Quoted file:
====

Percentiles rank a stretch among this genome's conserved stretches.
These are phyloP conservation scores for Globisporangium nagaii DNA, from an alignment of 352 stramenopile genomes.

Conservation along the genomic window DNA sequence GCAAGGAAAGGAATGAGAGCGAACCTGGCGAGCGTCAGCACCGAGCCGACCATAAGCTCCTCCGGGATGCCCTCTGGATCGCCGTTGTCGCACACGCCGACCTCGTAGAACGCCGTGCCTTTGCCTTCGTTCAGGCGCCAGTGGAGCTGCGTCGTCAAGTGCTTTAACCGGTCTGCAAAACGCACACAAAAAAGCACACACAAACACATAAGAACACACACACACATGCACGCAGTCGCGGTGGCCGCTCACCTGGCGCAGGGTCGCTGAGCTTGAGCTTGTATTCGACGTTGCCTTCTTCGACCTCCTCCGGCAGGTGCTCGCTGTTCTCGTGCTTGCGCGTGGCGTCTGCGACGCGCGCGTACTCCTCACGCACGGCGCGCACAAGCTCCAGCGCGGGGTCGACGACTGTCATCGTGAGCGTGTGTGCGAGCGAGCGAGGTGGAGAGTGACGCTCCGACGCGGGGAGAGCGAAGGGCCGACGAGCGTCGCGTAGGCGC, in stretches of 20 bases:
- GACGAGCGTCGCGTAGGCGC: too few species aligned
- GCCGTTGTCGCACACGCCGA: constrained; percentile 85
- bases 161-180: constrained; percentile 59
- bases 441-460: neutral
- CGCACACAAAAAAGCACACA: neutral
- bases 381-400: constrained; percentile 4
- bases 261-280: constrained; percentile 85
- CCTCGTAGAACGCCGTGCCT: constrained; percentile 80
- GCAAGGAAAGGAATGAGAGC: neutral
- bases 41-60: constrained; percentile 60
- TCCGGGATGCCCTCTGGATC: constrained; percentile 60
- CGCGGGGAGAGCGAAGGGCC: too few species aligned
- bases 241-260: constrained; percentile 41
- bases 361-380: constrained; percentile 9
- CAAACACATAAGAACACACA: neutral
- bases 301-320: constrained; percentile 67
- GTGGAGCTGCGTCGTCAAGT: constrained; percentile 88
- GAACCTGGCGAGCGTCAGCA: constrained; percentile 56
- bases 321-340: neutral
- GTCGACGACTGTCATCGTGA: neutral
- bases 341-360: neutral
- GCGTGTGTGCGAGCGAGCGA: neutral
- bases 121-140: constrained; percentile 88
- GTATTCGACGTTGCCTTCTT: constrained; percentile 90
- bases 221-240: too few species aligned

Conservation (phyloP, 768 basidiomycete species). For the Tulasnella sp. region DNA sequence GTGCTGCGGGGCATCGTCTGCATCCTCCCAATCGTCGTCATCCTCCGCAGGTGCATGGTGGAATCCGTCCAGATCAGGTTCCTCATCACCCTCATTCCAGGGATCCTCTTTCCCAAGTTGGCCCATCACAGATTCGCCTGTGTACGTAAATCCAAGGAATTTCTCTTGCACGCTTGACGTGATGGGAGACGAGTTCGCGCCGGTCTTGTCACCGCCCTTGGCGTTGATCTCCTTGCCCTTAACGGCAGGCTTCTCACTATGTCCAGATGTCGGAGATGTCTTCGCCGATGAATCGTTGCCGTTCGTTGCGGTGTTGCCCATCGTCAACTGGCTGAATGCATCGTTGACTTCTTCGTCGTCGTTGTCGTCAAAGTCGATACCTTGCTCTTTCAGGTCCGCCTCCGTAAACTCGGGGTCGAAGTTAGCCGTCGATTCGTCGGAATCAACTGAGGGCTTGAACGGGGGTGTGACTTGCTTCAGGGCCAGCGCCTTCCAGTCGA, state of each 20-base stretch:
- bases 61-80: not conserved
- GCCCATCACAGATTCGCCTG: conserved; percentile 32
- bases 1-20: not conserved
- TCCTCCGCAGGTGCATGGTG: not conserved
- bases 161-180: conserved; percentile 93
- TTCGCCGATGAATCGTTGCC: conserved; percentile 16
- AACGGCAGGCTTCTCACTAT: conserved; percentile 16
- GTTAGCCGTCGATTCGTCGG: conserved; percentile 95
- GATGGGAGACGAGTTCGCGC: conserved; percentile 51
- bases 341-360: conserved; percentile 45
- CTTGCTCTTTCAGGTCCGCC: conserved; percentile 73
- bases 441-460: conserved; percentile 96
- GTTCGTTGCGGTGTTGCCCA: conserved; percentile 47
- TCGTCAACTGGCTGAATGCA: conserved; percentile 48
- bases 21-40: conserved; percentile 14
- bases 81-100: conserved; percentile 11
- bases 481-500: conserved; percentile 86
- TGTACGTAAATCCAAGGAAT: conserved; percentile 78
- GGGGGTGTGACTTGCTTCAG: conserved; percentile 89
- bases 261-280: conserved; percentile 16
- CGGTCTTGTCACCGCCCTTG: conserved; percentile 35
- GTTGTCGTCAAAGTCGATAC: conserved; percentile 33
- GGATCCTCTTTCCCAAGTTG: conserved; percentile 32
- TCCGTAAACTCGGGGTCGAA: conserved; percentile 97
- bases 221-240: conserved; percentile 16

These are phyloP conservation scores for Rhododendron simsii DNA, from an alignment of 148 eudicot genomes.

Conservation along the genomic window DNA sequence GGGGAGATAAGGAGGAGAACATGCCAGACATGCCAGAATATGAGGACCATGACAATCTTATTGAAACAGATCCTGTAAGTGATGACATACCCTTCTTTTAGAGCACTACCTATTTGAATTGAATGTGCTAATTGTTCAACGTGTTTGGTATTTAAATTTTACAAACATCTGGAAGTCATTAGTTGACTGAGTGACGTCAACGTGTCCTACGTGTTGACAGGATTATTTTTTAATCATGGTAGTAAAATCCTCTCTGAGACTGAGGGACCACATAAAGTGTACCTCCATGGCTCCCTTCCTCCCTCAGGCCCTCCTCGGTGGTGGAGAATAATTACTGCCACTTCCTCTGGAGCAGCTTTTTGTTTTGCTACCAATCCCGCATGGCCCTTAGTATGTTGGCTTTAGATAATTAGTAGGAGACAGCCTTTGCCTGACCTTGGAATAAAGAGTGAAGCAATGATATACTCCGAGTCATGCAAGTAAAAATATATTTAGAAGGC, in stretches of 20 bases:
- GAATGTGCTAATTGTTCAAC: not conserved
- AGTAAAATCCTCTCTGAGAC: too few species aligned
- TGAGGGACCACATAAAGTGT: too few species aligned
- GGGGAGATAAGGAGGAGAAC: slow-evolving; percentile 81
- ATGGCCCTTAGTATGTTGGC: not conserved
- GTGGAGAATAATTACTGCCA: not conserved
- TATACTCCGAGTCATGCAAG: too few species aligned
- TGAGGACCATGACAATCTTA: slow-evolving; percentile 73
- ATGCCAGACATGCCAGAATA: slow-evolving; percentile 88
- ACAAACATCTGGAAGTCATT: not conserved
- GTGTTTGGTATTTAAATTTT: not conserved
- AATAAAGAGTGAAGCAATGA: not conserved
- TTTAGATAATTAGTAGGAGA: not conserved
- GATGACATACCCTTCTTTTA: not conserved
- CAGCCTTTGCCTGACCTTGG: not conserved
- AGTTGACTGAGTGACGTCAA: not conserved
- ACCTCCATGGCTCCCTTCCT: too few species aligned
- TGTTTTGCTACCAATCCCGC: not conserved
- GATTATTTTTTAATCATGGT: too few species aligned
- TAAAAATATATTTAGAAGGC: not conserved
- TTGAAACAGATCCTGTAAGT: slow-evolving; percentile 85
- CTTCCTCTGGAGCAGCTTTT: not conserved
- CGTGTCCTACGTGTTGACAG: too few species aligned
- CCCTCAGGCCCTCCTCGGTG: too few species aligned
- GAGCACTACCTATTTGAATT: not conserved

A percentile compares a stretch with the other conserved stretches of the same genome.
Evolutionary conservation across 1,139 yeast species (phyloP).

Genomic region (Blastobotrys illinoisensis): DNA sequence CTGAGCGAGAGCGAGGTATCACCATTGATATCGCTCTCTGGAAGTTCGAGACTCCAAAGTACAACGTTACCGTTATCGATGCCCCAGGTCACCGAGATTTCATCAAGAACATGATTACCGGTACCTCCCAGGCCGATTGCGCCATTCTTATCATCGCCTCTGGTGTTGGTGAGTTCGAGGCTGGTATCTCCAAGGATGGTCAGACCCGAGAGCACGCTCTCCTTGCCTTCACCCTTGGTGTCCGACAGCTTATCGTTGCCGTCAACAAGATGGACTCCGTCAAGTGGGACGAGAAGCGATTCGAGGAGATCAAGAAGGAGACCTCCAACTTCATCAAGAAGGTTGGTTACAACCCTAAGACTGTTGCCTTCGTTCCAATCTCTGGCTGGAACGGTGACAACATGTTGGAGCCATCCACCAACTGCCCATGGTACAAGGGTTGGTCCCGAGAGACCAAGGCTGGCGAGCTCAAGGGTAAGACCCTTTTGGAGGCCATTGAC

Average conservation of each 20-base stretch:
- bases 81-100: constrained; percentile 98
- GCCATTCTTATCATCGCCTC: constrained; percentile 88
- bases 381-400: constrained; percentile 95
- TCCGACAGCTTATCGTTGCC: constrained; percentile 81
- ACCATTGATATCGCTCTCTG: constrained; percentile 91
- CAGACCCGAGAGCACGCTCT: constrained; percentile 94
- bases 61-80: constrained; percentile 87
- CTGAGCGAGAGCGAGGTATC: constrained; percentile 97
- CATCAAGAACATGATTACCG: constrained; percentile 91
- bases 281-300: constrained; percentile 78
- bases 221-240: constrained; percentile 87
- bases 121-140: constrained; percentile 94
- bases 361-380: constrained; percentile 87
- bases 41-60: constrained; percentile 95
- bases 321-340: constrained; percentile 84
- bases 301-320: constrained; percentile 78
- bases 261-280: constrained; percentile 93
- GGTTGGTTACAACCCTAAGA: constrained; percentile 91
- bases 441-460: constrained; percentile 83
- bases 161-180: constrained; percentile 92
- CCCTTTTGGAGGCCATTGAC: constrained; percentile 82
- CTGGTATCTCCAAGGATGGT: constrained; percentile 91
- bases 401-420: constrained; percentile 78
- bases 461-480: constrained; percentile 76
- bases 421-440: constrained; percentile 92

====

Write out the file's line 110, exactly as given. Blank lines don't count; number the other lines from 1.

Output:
- bases 421-440: constrained; percentile 92